For many countries in Latin America the time period of 1960s through the early 1980s consisted of social and political unrest.
Art and Culture
Latin music has been growing in popularity in the United States over the past several years. Although hit Spanish language songs in the U.S. are nothing new, until recently there would only be one or two Spanish language songs to reach billboard status in the U.S. every five to ten years since the ‘60s. As U.S. music affects Latin American music, Latin music struggled to leave an impact on U.S. mainstream music— that is, until this decade. In 2014, if a person tuned in to a pop radio station, they would have heard ‘Bailando’, the hit Spanish language song by Enrique Iglesias’.
For years, global fashion has looked overwhelmingly Western. Prominent displays of the world’s top designers have been showcased around the globe; or rather, they have graced runways in New York, Paris, Milan or London. Some of the most celebrated companies in fashion like Kering and LVMH are based in the United States or Europe. With few exceptions, high fashion has been created in Western countries and reserved for consumers within those geographical constraints.
Brazil, like other Latin American countries, is multifaceted when it comes to LGBT+ rights. As a country bursting with art and culture it provides unique opportunities to showcase queer identity through art and celebrate the pride of the community. São Paulo hosts the largest gay pride parade in the world, and the Ipanema neighborhood in Rio de Janeiro is known for being a popular gay destination.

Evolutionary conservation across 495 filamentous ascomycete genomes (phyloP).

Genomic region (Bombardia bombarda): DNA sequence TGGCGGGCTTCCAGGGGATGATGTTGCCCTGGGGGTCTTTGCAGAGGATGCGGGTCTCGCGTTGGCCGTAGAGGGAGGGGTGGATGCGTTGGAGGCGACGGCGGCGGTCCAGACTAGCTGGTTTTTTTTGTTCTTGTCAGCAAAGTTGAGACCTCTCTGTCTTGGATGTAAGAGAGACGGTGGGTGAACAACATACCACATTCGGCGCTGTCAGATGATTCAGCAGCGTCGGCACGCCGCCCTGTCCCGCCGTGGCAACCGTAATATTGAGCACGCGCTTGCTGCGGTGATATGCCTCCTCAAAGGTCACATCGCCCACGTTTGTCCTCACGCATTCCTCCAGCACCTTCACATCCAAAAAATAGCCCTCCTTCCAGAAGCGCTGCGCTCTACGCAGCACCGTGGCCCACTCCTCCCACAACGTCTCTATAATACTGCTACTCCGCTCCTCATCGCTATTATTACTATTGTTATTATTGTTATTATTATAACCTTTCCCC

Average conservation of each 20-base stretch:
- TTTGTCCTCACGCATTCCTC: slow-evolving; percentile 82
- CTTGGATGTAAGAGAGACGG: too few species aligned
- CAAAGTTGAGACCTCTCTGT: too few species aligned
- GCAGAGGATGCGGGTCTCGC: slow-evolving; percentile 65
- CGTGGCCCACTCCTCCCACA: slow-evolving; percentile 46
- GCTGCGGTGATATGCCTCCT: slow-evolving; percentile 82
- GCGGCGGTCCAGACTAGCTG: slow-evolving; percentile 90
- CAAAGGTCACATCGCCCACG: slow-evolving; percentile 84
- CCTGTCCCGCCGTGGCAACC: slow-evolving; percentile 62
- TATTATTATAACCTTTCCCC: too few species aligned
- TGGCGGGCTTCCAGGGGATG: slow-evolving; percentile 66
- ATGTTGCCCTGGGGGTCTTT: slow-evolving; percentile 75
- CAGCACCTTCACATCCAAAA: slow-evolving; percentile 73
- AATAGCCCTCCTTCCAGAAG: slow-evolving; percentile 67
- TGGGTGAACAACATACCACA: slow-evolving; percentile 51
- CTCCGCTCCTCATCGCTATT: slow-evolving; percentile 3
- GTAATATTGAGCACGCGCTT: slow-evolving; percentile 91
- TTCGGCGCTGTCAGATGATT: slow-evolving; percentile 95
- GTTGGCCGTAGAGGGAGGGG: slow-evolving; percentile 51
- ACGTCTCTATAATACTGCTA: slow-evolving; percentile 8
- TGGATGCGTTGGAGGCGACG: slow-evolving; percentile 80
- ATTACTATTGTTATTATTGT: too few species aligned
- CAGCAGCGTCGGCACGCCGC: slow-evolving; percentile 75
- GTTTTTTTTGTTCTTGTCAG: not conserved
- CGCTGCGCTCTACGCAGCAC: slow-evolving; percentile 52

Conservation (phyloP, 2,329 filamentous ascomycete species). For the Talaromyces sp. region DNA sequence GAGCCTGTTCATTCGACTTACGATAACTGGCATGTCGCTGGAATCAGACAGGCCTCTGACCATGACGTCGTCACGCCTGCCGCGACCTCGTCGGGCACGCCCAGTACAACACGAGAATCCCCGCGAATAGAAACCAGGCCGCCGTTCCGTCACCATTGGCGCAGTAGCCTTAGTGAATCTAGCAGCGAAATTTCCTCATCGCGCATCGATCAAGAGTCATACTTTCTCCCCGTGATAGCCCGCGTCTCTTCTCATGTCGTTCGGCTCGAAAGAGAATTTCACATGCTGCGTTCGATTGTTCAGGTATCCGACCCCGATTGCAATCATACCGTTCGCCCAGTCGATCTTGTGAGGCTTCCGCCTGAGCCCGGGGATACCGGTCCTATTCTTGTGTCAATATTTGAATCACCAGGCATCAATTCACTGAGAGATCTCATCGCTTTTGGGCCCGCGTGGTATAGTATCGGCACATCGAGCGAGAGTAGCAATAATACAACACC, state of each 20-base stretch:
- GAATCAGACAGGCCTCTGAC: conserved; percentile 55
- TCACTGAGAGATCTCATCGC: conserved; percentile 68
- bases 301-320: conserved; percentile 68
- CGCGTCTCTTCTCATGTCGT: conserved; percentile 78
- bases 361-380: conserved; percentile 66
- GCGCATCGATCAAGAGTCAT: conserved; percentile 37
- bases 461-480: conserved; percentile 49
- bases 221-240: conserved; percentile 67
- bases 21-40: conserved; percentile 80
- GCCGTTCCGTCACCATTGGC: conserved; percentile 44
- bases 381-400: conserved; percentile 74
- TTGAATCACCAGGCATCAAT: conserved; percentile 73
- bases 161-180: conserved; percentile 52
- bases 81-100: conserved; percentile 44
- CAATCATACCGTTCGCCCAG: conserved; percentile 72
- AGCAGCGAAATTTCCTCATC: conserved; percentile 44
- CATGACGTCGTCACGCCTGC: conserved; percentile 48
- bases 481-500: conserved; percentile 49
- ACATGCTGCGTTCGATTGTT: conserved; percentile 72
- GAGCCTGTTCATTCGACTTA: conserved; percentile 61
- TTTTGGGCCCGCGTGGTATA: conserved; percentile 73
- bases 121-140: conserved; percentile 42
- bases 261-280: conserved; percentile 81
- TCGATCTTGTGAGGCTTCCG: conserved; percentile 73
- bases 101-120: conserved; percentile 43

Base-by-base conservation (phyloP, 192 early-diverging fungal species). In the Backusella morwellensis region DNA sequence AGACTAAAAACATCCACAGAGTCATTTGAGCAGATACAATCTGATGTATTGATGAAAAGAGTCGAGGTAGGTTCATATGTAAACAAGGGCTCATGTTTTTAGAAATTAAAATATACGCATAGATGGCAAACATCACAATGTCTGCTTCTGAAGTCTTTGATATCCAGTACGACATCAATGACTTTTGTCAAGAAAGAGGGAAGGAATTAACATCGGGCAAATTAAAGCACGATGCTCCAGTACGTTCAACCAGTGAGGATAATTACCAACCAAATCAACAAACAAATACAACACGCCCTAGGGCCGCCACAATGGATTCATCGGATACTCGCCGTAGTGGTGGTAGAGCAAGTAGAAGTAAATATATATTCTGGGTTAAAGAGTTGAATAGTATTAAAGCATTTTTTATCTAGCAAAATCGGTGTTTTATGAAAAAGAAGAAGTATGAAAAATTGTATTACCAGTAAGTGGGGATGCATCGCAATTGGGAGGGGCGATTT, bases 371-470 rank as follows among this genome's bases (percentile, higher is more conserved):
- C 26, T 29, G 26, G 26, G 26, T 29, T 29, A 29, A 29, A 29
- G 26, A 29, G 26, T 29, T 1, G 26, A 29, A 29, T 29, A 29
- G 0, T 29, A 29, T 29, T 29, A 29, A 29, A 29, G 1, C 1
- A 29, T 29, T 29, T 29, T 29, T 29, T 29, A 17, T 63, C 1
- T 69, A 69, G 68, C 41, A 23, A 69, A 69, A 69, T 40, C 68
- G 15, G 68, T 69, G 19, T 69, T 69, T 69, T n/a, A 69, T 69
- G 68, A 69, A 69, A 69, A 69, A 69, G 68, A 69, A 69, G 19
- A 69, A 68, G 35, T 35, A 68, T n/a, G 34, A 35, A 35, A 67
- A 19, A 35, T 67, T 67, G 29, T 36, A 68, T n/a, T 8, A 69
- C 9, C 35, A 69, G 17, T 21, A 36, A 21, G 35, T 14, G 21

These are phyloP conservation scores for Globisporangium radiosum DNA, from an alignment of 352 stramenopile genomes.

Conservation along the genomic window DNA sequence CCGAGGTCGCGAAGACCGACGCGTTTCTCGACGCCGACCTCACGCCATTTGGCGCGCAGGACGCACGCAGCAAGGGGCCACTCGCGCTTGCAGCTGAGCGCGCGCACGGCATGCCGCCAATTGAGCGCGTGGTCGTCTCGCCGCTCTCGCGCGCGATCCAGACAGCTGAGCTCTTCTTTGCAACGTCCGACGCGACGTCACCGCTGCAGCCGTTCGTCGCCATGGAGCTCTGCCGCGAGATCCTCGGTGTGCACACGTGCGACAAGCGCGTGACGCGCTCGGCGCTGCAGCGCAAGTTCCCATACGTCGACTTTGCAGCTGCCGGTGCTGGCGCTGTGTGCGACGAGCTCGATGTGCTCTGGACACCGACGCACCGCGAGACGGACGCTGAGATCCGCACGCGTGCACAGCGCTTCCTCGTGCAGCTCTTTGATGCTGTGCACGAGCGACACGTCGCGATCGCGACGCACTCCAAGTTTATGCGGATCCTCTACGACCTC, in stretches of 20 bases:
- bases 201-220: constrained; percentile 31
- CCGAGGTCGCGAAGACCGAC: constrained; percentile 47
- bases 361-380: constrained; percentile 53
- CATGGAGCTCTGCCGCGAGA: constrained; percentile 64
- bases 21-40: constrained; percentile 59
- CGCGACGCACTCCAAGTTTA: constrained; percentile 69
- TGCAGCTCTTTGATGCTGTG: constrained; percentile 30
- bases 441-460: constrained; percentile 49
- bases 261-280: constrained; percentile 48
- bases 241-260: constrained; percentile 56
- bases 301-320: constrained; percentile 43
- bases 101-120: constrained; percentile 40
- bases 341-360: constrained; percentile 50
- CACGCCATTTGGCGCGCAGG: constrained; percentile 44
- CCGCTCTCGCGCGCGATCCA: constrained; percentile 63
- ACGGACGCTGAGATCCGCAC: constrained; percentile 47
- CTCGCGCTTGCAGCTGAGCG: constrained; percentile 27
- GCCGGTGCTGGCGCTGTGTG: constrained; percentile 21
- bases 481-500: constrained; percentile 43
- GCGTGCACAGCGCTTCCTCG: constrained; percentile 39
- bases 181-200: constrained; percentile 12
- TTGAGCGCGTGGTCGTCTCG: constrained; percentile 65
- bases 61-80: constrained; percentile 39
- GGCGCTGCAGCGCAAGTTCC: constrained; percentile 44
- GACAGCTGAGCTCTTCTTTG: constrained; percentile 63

Historically, ever since Spanish ships touched shore in the Bahamas in 1492, indigenous people in Latin America and the Caribbean have been subject to severe consequences ranging from discrimination to forced labor to outright genocide. As soon as Europeans first came into contact with the indigenous people with dark skin and unknown languages, they automatically deemed themselves biologically superior and the indigenous people savages. However, in recent years, indigenous people in Peru, Bolivia, Guatemala, Mexico, and other countries have taken it upon themselves to reverse the historical trend and turn what was once a handicap—their indigenous identity—into a tool to condemn their oppressors and express their ethnic pride.
In February, a team of researchers in the jungles of northern Guatemala uncovered a secret which has been buried for thousands of years under its dense forested cloak. According to the exclusive released by Tom Clynes from National Geographic, their mission revealed ruins of over “60,000 houses, palaces, elevated highways, and other human-made features” previously unbeknownst to scientists and scholars who study Maya history.